Newspapers decry reporters' removal from Guantanamo

Journalists working on articles about 3 suicides at prison


Editors at the Los Angeles Times and two other newspapers protested to the Pentagon yesterday after their reporters were expelled from Guantanamo Bay, Cuba, where the journalists were reporting on the weekend suicides of three prisoners.

Journalists from the Times, Miami Herald and Charlotte Observer all received permission from a local commander to be at the U.S. facility where terror suspects are held and interrogated. But the three reporters and a photographer from the Charlotte paper left the island yesterday on orders from the Pentagon.

A civilian spokeswoman at the Pentagon said the reporters had to leave the island in fairness to at least five other media outlets that wanted to cover the suicides but did not get permission from commanders at Guantanamo to do so.

"The Defense Department wants to be fair and impartial," said Cynthia Smith, a civilian spokeswoman for the Defense Department. "We got them on the next flight out of Guantanamo Bay to be fair to the rest of the media outlets that did not get a chance to go down there."

Smith said the situation could not have been resolved by simply granting all the reporters access to the prison. She said military personnel at Guantanamo were preoccupied with investigating the suicides and enhancing security and would not have had time to supervise the other journalists, who she said worked for Reuters, the Associated Press, CNN and two British newspapers.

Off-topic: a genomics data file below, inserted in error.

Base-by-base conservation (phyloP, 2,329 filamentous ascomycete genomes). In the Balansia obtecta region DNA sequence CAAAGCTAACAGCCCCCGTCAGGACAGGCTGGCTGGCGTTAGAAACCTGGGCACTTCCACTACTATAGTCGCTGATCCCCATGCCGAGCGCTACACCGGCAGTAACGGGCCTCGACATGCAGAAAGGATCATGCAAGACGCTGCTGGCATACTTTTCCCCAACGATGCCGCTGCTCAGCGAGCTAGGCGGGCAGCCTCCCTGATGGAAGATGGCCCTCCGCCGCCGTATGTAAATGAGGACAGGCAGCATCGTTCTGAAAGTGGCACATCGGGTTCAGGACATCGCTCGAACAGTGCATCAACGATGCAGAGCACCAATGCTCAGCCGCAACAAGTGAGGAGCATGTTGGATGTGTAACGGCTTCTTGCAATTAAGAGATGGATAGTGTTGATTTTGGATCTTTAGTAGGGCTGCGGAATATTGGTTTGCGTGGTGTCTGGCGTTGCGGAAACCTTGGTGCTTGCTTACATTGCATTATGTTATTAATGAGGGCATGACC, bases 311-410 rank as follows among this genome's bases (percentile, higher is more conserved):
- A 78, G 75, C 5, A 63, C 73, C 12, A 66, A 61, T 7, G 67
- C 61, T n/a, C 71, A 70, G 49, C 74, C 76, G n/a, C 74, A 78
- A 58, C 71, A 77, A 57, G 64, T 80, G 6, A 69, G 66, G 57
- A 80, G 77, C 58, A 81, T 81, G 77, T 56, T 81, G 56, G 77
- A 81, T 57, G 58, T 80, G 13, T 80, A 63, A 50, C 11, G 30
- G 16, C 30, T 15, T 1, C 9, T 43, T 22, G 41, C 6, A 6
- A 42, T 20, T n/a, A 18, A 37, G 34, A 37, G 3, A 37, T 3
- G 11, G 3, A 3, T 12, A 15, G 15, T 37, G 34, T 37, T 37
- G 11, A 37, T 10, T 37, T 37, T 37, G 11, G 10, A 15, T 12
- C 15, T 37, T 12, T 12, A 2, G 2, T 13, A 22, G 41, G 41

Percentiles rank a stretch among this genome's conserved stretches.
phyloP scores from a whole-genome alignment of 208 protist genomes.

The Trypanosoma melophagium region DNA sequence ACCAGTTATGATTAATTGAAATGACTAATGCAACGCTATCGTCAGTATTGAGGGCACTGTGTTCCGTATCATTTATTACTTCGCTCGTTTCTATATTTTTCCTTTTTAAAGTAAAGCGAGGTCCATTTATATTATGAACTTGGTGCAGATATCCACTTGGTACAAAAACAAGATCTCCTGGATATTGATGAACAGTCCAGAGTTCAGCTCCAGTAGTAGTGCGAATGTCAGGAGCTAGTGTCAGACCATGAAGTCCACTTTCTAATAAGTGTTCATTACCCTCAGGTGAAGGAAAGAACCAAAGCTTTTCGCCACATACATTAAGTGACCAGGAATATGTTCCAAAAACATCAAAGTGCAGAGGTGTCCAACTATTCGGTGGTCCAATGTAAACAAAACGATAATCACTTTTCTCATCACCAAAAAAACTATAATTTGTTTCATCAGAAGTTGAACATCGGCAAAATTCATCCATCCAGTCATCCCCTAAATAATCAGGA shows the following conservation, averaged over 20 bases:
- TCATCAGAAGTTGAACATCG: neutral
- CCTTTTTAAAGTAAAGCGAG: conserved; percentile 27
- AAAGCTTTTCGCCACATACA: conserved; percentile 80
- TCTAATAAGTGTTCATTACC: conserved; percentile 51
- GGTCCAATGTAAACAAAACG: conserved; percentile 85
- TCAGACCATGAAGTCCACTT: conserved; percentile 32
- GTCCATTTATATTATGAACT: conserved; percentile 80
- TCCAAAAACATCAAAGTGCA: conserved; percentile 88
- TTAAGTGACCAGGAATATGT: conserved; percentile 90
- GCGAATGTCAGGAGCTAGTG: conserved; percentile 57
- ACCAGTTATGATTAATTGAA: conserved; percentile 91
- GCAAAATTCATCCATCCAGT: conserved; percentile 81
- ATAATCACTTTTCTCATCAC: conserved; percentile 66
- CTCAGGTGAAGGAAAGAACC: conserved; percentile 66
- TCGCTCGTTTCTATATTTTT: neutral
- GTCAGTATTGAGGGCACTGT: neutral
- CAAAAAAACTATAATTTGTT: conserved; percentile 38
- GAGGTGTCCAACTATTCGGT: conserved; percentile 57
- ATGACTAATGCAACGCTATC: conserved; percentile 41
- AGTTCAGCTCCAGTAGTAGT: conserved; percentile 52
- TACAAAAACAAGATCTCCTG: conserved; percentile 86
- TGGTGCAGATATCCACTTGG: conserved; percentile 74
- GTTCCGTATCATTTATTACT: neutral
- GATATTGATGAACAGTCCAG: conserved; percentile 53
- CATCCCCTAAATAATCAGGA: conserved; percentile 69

But the three newspapers that had reporters at Guantanamo to cover the suicides said the military should be doing everything possible to increase public knowledge about the prison.

"Expelling Carol Williams and her colleagues represents a Stone Age attitude that only feeds suspicions about what is going on at Guantanamo," said Los Angeles Times managing editor Doug Frantz. "If the military hierarchy has nothing to hide, it should have respected the invitation extended by the [prison] commander and the professionalism of the journalists."

The military's more than four-year detention of terrorism suspects at the U.S. military facility has been criticized by American allies and human rights groups. The military reported Saturday that three Middle Eastern prisoners had hanged themselves in their cells. The deaths led the military to cancel a hearing scheduled to begin Monday for an Ethiopian detainee.

Times reporter Carol Williams, Miami Herald reporter Carol Rosenberg and at least five other journalists had been scheduled to travel to the island prison to cover that hearing.

The Washington-based press operatives for the Pentagon who grant access to such hearings revoked permission for all of the journalists to visit Guantanamo.

The Times and Miami Herald reporters were preparing to depart Saturday afternoon on a small commercial plane at the time the Pentagon Office Of Military Commissions revoked their travel authorization.

Both asked and received permission to cover the suicides from Adm. Harry Harris of the Joint Task Force that oversees Guantanamo and were able proceed.

Reporter Michael Gordon and photographer Todd Sumlin of the Charlotte Observer were already at the base working on a story about a prison official from Charlotte.

James Rainey writes for the Los Angeles Times.

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